State lawmakers and nonprofit agencies gathered at the State Capitol Wednesday morning to highlight the benefits refugees bring to Georgia.
More than 2,000 refugees are resettled in Georgia annually. Most come from Bhutan, Iraq, Myanmar, and Somalia.
In 2012 and 2013, Gov. Nathan Deal’s administration asked the federal government to substantially cut the numbers coming to Georgia. State officials cited state and local taxpayer costs associated with taking in the refugees, school budget shortfalls and other concerns.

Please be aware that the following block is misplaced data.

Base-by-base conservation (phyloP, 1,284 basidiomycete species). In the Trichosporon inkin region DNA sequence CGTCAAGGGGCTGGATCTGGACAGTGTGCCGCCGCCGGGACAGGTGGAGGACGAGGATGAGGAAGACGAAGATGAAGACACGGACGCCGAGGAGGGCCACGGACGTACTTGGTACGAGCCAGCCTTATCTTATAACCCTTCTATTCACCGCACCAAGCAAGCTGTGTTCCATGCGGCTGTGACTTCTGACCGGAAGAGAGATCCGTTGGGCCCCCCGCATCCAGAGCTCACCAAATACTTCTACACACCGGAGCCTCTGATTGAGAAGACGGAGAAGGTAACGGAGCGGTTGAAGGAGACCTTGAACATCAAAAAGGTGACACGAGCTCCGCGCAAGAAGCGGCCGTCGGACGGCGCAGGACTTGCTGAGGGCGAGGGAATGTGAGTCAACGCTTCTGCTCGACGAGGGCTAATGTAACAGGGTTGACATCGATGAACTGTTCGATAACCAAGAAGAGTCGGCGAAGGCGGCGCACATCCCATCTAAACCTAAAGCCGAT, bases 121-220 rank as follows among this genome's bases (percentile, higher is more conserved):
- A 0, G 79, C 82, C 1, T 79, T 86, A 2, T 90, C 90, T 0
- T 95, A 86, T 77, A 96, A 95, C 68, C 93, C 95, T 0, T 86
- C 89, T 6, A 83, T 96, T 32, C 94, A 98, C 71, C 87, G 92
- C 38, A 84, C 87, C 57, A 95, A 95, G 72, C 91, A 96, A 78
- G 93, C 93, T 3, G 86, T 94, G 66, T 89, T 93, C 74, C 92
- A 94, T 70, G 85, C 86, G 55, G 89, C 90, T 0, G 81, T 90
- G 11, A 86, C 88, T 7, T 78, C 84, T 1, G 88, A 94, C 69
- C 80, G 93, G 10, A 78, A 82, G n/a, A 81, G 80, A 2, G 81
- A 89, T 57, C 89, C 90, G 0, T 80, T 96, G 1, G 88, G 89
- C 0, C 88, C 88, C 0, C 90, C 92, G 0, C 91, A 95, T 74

At the “New Americans Celebration” at the Capitol, speakers underscored how refugees work, pay taxes and create businesses in Georgia. Eighty percent of refugee households in Georgia begin working and paying their own expenses within six months of arrival, the highest self-sufficiency rate in the nation, according to the Coalition of Refugee Service Agencies.
Awet Woldegebriel, who came to Georgia years ago as a refugee from Ethiopia, was among those who spoke at Wednesday’s event.
“The opportunities here are endless,” said Woldegebriel, who is working for Coca-Cola and is about to graduate from Oglethorpe University. America, he added, “is the most beautiful and most generous country and it has welcomed a lot of refugees.”